Monday, April 26, 2010

Is the Thank-You Note Dead?

The thank-you note is just about dead -- at least the hardcopy version is. Snail mail is way too slow for today's fast-moving job market. To stay in the hiring game, you have to send a thank-you email after a job interview.

The value of saying "thank you" will never change. But, the way we say it has definitely changed. Hiring decisions are often made quickly, and if you want your "thank you" to count, you have to get it to the interviewer right away. That means sending it via email.

In this video, recruiter Peggy McKee suggests you send your thank-you email within 24 hours after a job interview. And, if you were interviewed by several people at a company, send a thank-you email to each one of them.

What to Say in Your Thank-You Email

  1. You appreciated the opportunity to meet with him or her.
  2. You enjoyed learning about the organization.
  3. You have such-and-such skills to offer to meet their specific needs.
  4. You look forward to the next step in the hiring process.

After working hard to get a job interview, take the extra effort to win the job offer by sending a prompt thank-you email. For a job interview that's especially important to you, send a hardcopy note in addition to your thank-you email.

More job search videos by Peggy McKee:
4 Out-of-the-Box Ways to Set Yourself Apart in a Job Interview
Break into the Healthcare Field... Even If You're Not a Brain Surgeon
How to Work a Tradeshow / Career Fair


Jacqui Barrett-Poindexter, MRW said...

Great points, Peggy and Susan,

The email note is a quicker vehicle to promptly reply to an interview.

Because emails, I think, can seem like commodity items in one's engorged email pile, it's particularly important to make your follow-up content MEANINGFUL. [A thank-you email is more than simply offering a boring (yawn) 'thank you for your time.']

I also strongly believe (as Susan pointed out)sending a hard-copy note in addition to the thank-you email can be integral in reinforcing your value and intentions.

As well, since hiring decisions often are not speed-of-light, there often is time to send a hard-copy follow-up note and set yourself apart.


Donna Svei said...

Peggy and Susan,

I posted this to LinkedIn ( this morning in response to a question about thank you notes:

Thank you letters/hand written notes/emails are an effective way to build relationships. In my experience (400+ searches over 20+ years), only a small percentage of job seekers write thank you letters. Thus, those who do differentiate themselves from those who don't.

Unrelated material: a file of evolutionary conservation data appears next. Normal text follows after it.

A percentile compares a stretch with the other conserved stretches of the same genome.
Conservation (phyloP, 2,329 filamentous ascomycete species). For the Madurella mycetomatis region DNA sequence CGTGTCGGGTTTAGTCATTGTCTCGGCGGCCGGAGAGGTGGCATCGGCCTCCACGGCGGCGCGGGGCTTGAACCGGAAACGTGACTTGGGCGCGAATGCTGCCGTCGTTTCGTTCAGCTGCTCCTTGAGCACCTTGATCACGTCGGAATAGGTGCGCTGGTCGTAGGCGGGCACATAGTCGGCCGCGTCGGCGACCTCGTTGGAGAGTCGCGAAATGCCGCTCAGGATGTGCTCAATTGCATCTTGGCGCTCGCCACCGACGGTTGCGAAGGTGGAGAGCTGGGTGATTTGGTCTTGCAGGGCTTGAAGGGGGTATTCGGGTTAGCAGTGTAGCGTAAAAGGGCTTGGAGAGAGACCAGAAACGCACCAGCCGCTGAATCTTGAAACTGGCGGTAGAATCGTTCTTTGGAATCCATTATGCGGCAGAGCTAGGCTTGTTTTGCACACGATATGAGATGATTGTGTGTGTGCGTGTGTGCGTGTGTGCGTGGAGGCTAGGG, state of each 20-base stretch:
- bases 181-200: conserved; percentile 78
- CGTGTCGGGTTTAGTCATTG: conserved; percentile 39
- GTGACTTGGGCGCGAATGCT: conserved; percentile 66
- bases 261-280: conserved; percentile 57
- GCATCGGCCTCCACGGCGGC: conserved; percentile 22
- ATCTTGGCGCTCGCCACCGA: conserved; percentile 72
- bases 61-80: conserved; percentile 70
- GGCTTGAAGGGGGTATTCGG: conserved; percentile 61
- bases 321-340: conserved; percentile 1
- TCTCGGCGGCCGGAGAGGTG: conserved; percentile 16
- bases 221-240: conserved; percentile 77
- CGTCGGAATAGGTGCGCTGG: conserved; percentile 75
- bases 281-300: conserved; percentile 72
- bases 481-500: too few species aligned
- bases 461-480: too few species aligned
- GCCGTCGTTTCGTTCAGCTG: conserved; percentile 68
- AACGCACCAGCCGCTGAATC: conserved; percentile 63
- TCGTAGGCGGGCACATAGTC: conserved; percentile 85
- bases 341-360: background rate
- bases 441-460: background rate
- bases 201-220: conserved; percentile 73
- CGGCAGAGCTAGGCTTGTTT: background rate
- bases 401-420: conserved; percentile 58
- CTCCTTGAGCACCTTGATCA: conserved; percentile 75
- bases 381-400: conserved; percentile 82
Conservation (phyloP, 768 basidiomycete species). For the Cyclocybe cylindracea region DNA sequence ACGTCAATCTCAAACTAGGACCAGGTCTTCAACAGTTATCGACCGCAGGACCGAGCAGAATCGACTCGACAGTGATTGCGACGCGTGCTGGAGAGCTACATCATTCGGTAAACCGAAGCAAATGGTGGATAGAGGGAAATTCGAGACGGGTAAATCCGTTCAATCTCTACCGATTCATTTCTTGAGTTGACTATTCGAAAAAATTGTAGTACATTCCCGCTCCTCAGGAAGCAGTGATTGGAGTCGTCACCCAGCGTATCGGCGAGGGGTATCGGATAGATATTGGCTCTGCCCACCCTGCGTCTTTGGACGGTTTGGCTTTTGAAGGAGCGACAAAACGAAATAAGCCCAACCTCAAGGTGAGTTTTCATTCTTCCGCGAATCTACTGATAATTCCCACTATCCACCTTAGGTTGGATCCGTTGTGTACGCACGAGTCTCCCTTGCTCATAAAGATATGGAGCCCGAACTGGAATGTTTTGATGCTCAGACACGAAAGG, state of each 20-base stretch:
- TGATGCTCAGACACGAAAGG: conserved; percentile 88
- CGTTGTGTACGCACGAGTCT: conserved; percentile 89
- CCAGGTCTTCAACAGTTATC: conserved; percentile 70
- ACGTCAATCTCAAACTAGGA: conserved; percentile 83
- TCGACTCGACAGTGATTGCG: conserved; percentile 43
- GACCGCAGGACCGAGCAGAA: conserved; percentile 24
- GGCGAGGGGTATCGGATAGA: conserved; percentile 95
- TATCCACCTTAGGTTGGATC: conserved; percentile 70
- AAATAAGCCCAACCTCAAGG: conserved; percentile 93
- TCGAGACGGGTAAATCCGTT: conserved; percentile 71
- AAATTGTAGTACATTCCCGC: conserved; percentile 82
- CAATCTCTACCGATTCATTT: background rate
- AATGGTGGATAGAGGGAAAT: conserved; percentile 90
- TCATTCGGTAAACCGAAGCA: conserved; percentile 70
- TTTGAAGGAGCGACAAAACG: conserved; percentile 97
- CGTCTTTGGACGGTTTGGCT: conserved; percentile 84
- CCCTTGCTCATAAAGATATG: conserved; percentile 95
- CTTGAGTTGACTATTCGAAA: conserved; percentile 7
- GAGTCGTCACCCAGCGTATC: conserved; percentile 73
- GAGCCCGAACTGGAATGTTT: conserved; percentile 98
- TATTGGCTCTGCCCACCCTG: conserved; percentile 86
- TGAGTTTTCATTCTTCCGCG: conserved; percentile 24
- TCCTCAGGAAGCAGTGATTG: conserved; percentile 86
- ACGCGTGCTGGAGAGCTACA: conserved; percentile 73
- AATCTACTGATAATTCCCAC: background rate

It's especially important to send a written thank you to anyone who helps you in any way during the job search. If someone has used their time, knowledge, connections, etc. to do you a favor, please be sure to thank them. You will inspire them to continue supporting you.

Good manners and thoughtfulness never go out of style. While a thank you might not be the deciding factor in getting a job, it will always be a plus in building a long-term relationship with another person.

Thank you for highlighting this topic.


Lisa Correu said...

Good points and I still believe in the hand-written thank you as well. I've even had candidates drop a thank you note at the front desk at the end of the day of the interview. Major points!

Regardless if they aren't well-worded and error free it doesn't matter if they were delivered by George Clooney.

When I left my advertising recruiting job I took a pile of colorful thank yous that meant more than the emails I never saw again. But then again I never throw anything away. :)

Courtesy is never a bad idea.


Lisa E. said...

Thanks for the great article! Thank you notes are so important...for prospects, for clients, for friends and family. I work with a company that has a way to make sending those thank yous and other greeting cards so simple: . I am happy to help anyone who has questions about this product. Thank you!

Lisa said...

I agree completely. In this day and age, it is important for the candidates to get a hiring manager a prompt thank you note, and email is best for that. Some candidates come prepared enough that the leave a written thank you note waiting for the hiring manager at the front desk- and the hiring managers are really impressed by that!
Candidates need to make sure that they ask for the hiring managers business card, so that they have their email address. If they forget, they should ask their recruiter for the hiring managers e-mail, but sometimes the managers, particularly in sales, count it against the candidate if they forget to ask.